gms | German Medical Science

14. Grazer Konferenz – Qualität der Lehre: New Horizons in Teaching and Learning

22. - 24.04.2010, Wien, Österreich

Students' opinions on gender-specific medicine in their medical education: A survey at the medical university of vienna

Poster

Suche in Medline nach

  • corresponding author presenting/speaker Jürgen Harreiter - Medical University of Vienna, Departmet für medizinische Aus- und Weiterbildung, Vienna, Austria
  • author Hubert Wiener - Medical University of Vienna, Departmet für medizinische Aus- und Weiterbildung, Vienna, Austria
  • author Herbert Plass - Medical University of Vienna, Departmet für medizinische Aus- und Weiterbildung, Vienna, Austria

14. Grazer Konferenz – Qualität der Lehre: New Horizons in Teaching and Learning. Wien, Österreich, 22.-24.04.2010. Düsseldorf: German Medical Science GMS Publishing House; 2010. Doc10grako21

DOI: 10.3205/10grako21, URN: urn:nbn:de:0183-10grako210

Veröffentlicht: 18. November 2010

© 2010 Harreiter et al.
Dieser Artikel ist ein Open Access-Artikel und steht unter den Creative Commons Lizenzbedingungen (http://creativecommons.org/licenses/by-nc-nd/3.0/deed.de). Er darf vervielfältigt, verbreitet und öffentlich zugänglich gemacht werden, vorausgesetzt dass Autor und Quelle genannt werden.


Gliederung

Poster

Introduction: As part of the diploma thesis Web Based Training with Moodle: Genderdifferences in Action of Drugs, a survey among students of the Medical University of Vienna (MUV) concerning the implementation of Gender-specific medicine in the curriculum was performed.

Methods: 8500 students at the MUV received an email invitation to participate in an anonymous online survey. 795 accepted this invitation and 642 (81,6%) questionaires were completed. To achieve representative results (representativeness = 95%) a minimum of 368 answers out of 8500 respondents was necessary.

The questionaire contained questions concerning gender-specific medicine (GM) to be answered on a Likert-scale from 1 to 6 (1 = dissatisfied/not true, 6 = satisfied/true). The survey was conducted in the period from April to May 2009.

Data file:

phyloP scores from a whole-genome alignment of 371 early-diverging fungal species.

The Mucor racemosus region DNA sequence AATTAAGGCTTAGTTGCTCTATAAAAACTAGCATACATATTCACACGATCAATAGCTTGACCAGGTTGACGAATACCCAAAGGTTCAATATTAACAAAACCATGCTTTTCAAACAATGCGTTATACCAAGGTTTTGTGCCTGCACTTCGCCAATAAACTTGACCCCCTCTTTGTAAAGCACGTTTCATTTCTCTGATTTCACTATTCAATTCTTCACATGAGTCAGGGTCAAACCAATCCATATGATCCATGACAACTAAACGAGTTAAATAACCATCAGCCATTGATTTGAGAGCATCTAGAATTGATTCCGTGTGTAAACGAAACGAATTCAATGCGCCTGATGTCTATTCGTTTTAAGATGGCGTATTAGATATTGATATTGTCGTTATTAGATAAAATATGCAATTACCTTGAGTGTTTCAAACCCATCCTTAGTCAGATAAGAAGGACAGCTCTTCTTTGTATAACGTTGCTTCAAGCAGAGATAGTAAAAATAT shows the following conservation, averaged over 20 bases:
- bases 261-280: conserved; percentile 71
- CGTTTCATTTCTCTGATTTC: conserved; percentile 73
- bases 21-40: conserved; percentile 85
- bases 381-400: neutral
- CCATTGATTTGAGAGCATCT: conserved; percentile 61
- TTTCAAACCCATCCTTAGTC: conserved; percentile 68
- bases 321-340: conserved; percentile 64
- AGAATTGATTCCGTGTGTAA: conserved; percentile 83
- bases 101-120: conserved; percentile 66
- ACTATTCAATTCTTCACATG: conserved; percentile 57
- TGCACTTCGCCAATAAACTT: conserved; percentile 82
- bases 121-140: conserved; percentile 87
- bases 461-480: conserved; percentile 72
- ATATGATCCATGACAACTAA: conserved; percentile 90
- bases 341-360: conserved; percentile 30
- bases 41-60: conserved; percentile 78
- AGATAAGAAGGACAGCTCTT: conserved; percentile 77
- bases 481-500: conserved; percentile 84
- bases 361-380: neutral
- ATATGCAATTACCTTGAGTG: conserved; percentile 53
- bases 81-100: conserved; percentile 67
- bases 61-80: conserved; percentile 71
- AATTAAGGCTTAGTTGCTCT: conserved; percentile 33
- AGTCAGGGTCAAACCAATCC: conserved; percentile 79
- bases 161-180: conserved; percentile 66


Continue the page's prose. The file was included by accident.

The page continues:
Results: Students (n=642) rate the importance of gender-specific medicine fairly high (4.02±0.06), and the importance to know about gender-specific medicine as a medical doctor even higher (4.49±0,05). Further implementation of gender-relevant topics into the curriculum appears less important (3.64±0.06). Self-directed learning for this topic is judged neutrally (3.40±0.05).

Female students (n=370) consider gender-specific medicine significantly more important (female 4.25±0.08 vs. male 3.69 ± 0.10, p<0.05) than their male collegues (n=272). Female students would like to be better educated on this subject (female 3.9±4 0.08 vs. Male 3.23±0.09, p=<0.05) and judge the importance to be informed about gender-specific topics as a MD higher (female 4.68±0.07 vs. male 4.22±0.09, p=<0.05) than male students.

Students from the "old" curriculum (subject-based, n=76) see more necessity for gender-specific education than students from "new" curriculum (integrated, n=566); (old 4.33±0.15 vs. new 3.55±0.06, p=<0.05). In contrast self-directed learning for gender-specific knowledge is judged more important by students of the new curriculum (old 2.68± 0.17 vs. new 3.50±0.06, p=<0.05).

Conclusion: Students consider gender-specific medicine as important but adequately covered in their medical education at the Medical University of Vienna.